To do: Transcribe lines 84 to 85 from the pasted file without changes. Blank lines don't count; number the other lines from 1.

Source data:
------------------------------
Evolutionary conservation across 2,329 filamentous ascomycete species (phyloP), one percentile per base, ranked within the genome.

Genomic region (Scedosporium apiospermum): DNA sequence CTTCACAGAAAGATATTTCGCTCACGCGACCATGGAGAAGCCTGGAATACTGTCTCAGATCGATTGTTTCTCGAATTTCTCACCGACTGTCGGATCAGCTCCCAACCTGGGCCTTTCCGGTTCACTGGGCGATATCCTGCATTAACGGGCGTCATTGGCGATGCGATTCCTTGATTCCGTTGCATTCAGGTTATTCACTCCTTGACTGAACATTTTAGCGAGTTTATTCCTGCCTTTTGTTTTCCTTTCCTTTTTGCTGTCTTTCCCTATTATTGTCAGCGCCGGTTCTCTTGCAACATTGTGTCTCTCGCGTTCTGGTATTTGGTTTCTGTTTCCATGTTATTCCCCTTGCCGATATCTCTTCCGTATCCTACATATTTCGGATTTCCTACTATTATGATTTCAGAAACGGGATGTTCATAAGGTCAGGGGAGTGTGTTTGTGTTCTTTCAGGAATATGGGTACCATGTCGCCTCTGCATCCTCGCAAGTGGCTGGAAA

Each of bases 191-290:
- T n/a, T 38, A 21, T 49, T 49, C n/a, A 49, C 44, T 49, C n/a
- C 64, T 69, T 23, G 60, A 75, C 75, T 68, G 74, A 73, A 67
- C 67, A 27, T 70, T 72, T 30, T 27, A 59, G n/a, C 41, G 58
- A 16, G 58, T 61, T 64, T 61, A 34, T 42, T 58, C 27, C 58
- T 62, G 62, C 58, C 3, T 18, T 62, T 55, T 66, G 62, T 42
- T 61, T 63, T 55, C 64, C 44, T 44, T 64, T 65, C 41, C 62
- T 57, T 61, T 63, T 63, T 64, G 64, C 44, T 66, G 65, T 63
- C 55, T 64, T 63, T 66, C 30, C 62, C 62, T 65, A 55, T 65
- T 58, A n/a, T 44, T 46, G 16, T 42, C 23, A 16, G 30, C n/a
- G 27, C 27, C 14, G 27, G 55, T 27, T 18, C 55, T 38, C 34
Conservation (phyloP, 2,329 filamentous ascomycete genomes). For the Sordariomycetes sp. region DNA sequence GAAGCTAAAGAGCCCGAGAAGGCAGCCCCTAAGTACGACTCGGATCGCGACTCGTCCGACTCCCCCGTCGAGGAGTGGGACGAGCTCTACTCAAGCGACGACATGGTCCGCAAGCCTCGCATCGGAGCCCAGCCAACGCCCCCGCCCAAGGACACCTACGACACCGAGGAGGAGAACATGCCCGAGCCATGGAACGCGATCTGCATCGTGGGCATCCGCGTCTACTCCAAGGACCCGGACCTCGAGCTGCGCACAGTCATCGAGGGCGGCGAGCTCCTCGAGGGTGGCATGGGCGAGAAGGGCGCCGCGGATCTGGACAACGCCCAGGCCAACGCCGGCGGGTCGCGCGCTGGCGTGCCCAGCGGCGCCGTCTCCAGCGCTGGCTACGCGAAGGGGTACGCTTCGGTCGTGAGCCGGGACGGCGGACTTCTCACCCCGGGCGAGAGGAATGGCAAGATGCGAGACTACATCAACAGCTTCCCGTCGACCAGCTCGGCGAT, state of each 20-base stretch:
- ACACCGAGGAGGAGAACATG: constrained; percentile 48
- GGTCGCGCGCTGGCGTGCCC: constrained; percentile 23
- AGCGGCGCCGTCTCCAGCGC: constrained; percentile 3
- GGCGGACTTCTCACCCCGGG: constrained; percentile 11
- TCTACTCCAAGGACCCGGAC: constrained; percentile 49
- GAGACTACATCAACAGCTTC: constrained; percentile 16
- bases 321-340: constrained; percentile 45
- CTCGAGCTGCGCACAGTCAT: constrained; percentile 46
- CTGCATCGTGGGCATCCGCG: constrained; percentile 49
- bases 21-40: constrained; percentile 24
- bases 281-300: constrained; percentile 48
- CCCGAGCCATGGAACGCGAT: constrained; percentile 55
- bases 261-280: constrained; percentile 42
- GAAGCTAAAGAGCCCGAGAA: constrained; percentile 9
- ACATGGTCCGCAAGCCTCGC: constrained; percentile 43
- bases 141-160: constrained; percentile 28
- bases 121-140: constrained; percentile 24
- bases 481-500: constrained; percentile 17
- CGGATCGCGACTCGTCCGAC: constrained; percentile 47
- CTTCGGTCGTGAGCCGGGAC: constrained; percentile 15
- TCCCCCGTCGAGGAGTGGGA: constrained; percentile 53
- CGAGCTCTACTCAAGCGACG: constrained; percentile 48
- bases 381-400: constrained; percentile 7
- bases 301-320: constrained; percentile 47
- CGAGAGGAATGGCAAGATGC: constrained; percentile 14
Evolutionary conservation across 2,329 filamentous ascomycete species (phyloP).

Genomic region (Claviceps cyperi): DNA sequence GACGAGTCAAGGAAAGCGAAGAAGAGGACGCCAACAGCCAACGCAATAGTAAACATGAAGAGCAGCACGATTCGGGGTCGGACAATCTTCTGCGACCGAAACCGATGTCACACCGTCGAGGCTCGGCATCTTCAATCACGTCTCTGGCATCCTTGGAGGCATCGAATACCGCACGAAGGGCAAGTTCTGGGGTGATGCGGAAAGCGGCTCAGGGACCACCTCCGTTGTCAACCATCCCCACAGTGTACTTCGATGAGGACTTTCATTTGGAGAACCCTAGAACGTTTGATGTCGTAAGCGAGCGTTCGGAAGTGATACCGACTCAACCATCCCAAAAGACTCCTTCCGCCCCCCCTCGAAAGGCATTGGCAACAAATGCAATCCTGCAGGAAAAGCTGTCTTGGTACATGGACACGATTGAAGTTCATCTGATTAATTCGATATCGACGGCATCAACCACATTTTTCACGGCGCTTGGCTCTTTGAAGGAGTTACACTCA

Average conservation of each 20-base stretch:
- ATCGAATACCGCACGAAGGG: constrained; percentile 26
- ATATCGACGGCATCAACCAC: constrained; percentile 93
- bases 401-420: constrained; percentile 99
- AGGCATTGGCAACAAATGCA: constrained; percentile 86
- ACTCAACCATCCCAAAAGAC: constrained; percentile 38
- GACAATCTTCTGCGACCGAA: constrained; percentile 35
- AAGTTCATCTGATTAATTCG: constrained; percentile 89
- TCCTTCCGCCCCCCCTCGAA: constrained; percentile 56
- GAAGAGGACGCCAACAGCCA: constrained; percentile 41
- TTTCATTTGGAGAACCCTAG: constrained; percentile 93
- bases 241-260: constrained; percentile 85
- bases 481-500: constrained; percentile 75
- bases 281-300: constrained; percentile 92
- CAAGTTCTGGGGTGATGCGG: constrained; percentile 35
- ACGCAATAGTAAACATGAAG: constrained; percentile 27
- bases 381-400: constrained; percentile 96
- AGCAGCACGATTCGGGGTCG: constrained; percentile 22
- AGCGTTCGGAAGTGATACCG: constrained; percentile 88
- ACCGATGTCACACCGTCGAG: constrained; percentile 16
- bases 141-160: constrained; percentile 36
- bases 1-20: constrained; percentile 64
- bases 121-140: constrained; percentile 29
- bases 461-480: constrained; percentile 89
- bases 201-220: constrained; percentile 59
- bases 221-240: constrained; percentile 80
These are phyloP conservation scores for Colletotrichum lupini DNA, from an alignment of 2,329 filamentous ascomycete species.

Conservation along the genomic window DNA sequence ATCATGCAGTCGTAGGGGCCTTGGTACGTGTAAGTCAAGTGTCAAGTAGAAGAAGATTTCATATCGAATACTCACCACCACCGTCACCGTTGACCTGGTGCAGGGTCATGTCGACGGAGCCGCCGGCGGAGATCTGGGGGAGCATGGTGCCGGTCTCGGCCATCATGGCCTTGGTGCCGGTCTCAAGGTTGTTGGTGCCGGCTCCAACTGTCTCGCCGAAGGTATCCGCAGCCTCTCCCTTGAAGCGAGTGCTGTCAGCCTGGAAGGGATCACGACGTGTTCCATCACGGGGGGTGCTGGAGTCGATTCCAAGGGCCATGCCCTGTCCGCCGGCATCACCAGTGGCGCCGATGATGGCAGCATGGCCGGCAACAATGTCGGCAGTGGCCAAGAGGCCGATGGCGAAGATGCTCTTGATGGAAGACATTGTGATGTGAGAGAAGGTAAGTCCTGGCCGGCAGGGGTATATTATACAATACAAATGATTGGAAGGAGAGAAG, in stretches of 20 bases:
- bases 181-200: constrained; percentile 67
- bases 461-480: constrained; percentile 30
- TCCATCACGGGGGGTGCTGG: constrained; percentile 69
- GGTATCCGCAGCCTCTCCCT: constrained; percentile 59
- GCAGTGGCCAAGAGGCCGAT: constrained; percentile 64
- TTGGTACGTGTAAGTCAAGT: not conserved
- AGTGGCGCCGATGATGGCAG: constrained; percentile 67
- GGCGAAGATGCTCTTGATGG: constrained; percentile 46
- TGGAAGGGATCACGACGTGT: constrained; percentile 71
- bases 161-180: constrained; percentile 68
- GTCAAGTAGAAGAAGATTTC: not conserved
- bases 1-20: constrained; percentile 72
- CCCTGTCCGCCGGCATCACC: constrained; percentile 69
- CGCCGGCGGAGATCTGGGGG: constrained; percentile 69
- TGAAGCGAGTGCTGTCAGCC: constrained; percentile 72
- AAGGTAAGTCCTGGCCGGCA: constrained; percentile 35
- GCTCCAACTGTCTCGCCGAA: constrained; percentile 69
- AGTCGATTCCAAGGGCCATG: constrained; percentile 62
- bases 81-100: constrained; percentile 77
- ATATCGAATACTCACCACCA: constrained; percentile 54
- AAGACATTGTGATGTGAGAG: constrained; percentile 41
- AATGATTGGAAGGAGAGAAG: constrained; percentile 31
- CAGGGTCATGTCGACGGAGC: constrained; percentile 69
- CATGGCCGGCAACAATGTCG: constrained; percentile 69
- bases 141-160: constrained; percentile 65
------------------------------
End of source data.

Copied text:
- TGAAGCGAGTGCTGTCAGCC: constrained; percentile 72
- AAGGTAAGTCCTGGCCGGCA: constrained; percentile 35